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J Biol Chem. 2017 Jul 28;292(30):12471-12482. doi: 10.1074/jbc.M116.763565. Epub 2017 Jun 5.

Allosteric modulation of human dopamine transporter activity under conditions promoting its dimerization.

Author information

1
From the Department of Computational and Systems Biology, School of Medicine, University of Pittsburgh, Pittsburgh, Pennsylvania 15260 and.
2
Laboratory of Molecular and Cellular Neurobiology, National Institute of Mental Health, Bethesda, Maryland 20892.
3
From the Department of Computational and Systems Biology, School of Medicine, University of Pittsburgh, Pittsburgh, Pennsylvania 15260 and bahar@pitt.edu.

Abstract

The human dopamine (DA) transporter (hDAT) is a key regulator of neurotransmission and a target for antidepressants and addictive drugs. Despite the recent resolution of dDAT structures from Drosophila melanogaster, complete understanding of its mechanism of function and even information on its biological assembly is lacking. The resolved dDAT structures are monomeric, but growing evidence suggests that hDAT might function as a multimer, and its oligomerization may be relevant to addictive drug effects. Here, using structure-based computations, we examined the possible mechanisms of hDAT dimerization and its dynamics in a lipid bilayer. Using a combination of site-directed mutagenesis, DA-uptake, and cross-linking experiments that exploited the capacity of Cys-306 to form intermonomeric disulfide bridges in the presence of an oxidizing agent, we tested the effects of mutations at transmembrane segment (TM) 6 and 12 helices in HEK293 cells. The most probable structural model for hDAT dimer suggested by computations and experiments differed from the dimeric structure resolved for the bacterial homolog, LeuT, presumably because of a kink at TM12 preventing favorable monomer packing. Instead, TM2, TM6, and TM11 line the dimer interface. Molecular dynamics simulations of the dimeric hDAT indicated that the two subunits tend to undergo cooperative structural changes, both on local (extracellular gate opening/closure) and global (transition between outward-facing and inward-facing states) scales. These observations suggest that hDAT transport properties may be allosterically modulated under conditions promoting dimerization. Our study provides critical insights into approaches for examining the oligomerization of neurotransmitter transporters and sheds light on their drug modulation.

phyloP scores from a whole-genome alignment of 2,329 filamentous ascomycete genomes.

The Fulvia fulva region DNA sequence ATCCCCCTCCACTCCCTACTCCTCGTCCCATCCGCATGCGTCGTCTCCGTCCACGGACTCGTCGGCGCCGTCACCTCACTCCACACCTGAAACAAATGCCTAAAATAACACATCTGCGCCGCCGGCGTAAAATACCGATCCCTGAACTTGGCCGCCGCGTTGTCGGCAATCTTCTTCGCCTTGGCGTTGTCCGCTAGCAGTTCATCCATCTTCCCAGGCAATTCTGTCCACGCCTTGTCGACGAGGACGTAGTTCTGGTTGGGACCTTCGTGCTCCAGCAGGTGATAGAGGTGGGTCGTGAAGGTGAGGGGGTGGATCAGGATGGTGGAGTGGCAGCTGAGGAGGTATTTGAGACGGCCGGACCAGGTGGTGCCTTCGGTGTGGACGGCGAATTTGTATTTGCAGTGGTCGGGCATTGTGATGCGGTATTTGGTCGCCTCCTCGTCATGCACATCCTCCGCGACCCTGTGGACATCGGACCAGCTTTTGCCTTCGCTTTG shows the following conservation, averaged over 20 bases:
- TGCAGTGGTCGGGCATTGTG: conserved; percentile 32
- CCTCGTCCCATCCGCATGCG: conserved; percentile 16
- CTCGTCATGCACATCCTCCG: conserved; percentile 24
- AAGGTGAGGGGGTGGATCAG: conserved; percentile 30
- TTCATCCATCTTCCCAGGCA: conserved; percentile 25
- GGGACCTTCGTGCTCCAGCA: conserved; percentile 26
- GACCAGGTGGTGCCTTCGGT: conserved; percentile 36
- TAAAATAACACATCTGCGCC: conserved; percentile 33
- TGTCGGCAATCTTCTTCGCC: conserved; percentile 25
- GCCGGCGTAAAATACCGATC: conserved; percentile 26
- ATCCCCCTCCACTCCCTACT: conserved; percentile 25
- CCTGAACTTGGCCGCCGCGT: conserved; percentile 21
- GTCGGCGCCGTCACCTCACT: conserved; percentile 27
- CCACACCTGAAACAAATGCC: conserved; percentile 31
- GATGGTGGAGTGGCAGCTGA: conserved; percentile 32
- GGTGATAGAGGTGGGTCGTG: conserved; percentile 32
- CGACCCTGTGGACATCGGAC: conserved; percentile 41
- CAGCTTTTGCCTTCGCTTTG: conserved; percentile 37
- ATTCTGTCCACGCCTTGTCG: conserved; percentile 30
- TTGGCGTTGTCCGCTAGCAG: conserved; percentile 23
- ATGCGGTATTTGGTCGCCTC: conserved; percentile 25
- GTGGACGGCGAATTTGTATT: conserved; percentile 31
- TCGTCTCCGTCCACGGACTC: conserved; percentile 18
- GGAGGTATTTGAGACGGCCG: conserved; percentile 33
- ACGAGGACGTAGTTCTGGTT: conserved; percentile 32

KEYWORDS:

docking; dopamine transporter; molecular dynamics; mutagenesis; protein assembly

PMID:
28584050
PMCID:
PMC5535022
DOI:
10.1074/jbc.M116.763565
[Indexed for MEDLINE]
Free PMC Article

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